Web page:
If your employees use business vehicles or personal vehicles for work, you should take heed of Great American Alliance Ins. Co. v. Anderson, 2017 U.S. App. LEXIS 2277 (11th Cir. Feb. 8, 2017), involving approximately $1 million in damages arising from an employee's impaired driving in violation of company policy. This article discusses Great American Alliance Ins. Co. v. Anderson and best practices for employers who permit employee vehicle use for work.


Looper Cabinet Co., Inc. ("LCC"), a Georgia company, hired Brian Hensley to perform services related to cabinet installation. LCC permitted Hensley to drive a company vehicle for both work and personal purposes, including to and from his father's lake house. LLC policies prohibited employees from working or operating motor vehicles under the influence, and banned alcoholic beverages on company property. Nevertheless, after drinking four beers, Mr. Hensley drove his company vehicle from the lake house and, tragically, an accident resulted leaving a motorcyclist severely injured. A jury found Mr. Hensley liable and awarded the motorcyclist approximately $1 million in damages. The employer's insurance company, Great American Alliance Insurance Company, filed a suit in the United States District Court for the Southern District of Georgia alleging that the driver was not a permissive user under the insurance policy because he violated company policy by driving while intoxicated. Ultimately, the U.S. Court of Appeals for the Eleventh Circuit, reversing the trial court, held that under Georgia law the employee did not exceed the scope of his permission to use the vehicle, leaving the employer's insurer responsible for the approximately $1 million in damages. The Court concluded that it was of no consequence under the insurance policy that the employee was intoxicated in violation of company policy because he was using a company vehicle for an approved purpose (driving to and from the lake house) and, thus, it was within the scope of LLC's permission, as contemplated in the insurance policy.


Great American Alliance Ins. Co. v. Anderson ("GAAIC case") is unique because the insurance carrier was responsible, under Georgia law, for the harm caused by the intoxicated employee's vehicle usage. Nevertheless, it raises important concerns for employers about employee vehicle usage. Employer liability for employee vehicle usage can arise in various circumstances, but will primarily arise from injuries or accidents caused by employees acting within the scope of their employment. While this can take various forms, it could include accidents caused by employee negligence during work or from the performance of non-work tasks with the employer's permission. Prudent employers who permit employee vehicle use should take the following steps to protect themselves:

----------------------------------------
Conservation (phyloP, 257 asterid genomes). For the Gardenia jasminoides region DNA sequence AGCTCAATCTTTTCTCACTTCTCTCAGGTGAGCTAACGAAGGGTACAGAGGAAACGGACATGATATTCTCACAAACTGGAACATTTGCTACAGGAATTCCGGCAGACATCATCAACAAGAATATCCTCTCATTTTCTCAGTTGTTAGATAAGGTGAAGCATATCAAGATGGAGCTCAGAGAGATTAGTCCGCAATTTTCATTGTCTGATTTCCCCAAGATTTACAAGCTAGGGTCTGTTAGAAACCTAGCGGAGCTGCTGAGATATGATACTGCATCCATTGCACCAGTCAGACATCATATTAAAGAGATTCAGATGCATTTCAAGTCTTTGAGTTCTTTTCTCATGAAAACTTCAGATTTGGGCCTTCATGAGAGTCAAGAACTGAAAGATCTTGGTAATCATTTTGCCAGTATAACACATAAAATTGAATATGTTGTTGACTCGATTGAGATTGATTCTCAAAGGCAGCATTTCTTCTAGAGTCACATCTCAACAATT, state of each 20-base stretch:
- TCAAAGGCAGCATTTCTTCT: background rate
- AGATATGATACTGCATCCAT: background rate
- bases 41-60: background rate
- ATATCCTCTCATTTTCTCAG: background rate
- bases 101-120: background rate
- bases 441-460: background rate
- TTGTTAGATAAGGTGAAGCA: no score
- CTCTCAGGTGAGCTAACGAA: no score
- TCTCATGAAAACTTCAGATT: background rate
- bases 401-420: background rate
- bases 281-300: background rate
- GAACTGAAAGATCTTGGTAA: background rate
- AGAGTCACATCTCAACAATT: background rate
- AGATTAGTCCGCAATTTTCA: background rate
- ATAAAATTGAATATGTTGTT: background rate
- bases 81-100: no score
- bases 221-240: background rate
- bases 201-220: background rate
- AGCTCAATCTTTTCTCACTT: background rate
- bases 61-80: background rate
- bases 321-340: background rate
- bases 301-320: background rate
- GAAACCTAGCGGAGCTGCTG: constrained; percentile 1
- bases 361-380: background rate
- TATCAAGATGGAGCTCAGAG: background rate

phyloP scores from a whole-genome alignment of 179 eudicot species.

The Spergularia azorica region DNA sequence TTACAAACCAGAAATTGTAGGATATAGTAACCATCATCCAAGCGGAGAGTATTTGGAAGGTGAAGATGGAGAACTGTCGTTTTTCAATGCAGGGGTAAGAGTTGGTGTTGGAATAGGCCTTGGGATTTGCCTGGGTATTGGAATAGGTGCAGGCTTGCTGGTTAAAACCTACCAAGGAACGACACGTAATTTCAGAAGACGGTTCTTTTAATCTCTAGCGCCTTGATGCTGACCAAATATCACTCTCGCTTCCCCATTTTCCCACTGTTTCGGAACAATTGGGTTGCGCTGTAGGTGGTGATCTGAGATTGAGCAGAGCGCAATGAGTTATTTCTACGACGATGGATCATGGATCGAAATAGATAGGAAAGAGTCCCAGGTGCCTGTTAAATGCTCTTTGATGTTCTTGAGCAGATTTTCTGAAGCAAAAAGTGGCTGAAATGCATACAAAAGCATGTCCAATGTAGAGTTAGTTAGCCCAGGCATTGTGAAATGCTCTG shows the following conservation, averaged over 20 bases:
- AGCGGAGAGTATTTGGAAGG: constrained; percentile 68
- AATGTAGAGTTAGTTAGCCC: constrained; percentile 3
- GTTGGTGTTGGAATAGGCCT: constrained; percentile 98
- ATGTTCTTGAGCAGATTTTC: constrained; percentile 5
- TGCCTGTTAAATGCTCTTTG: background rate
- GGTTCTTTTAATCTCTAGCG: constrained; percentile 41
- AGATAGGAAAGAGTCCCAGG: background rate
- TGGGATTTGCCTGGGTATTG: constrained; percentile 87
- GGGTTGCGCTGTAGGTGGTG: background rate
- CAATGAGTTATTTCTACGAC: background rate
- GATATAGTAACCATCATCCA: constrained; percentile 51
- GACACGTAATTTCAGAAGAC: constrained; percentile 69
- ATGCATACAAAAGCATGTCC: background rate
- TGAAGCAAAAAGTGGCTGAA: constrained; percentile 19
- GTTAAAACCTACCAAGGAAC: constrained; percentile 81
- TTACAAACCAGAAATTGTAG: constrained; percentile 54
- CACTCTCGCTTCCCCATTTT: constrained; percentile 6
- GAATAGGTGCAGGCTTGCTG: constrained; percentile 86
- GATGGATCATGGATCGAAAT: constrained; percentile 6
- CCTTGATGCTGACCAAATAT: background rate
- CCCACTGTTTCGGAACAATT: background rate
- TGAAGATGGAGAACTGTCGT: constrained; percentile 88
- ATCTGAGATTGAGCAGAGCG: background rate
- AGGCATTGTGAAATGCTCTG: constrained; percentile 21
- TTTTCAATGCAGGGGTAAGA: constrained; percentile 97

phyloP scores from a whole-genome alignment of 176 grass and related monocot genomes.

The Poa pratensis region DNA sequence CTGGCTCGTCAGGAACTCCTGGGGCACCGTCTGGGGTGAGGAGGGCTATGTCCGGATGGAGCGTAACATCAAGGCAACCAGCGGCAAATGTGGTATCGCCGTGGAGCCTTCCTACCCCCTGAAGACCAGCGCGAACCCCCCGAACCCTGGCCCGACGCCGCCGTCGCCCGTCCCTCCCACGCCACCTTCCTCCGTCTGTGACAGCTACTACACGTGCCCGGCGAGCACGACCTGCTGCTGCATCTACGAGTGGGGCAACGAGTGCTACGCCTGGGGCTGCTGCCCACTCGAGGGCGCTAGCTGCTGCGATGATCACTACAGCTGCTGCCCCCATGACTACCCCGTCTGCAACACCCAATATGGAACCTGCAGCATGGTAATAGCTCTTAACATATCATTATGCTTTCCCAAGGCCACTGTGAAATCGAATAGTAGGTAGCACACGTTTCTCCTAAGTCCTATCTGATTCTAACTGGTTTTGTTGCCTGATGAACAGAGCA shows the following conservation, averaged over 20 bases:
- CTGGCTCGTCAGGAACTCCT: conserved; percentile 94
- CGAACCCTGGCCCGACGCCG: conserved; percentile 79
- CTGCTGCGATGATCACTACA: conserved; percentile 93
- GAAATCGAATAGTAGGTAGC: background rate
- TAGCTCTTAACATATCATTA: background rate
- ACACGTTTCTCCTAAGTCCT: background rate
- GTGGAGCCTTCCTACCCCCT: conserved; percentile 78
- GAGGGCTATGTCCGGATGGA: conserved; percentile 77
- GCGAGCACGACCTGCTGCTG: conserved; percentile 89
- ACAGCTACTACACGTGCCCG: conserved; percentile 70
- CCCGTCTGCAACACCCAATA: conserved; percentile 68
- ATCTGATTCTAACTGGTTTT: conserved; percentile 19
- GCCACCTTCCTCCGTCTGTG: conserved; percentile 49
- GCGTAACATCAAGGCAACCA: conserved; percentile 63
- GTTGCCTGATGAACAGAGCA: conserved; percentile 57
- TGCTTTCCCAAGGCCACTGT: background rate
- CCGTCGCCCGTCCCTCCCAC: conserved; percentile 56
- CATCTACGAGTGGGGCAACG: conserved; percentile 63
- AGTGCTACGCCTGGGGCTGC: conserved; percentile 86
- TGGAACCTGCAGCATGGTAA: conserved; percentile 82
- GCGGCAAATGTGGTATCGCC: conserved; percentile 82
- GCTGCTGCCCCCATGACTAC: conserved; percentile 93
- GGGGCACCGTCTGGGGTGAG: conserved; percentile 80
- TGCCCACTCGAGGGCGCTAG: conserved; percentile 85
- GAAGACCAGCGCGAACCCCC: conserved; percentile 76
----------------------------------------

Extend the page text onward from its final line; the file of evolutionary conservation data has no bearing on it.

• Ensure employee drivers have necessary driving licenses, successful driving history, and adequate insurance coverage, in both amount and scope of coverage.
  • Have clear company policies establishing permissible driving. For example, it is often advisable to prohibit personal use of company vehicles. Indeed, critical to the holding in the GAAIC case was that the employee was given permission to use the vehicle for driving to and from the lake house.
  • Have clear policies requiring employees to obey all traffic laws at all times, including, but not limited to, prohibiting texting while driving and driving under the influence of alcohol or drugs. In the GAAIC case, the employer was dropped from the lawsuit and, while the case does not explain why, the company's strong policies forbidding driving under the influence likely played a role.
  • Train employees on driving policies and audit to ensure compliance. Even the best policies lose their effectiveness if they are not followed.
  • Have counsel review your vehicle insurance policy to ensure it properly protects your company. Accidents are, unfortunately, inevitable and adding appropriate coverage to a business auto policy may be an employer's best option to limit financial exposure. Further, as made clear in the GAAIC case, the insurance policy's wording is critical, and the Court suggested the case could have turned differently had the insurance policy not included a permissive use clause but, rather, had disclaimed coverage for violations of company policies.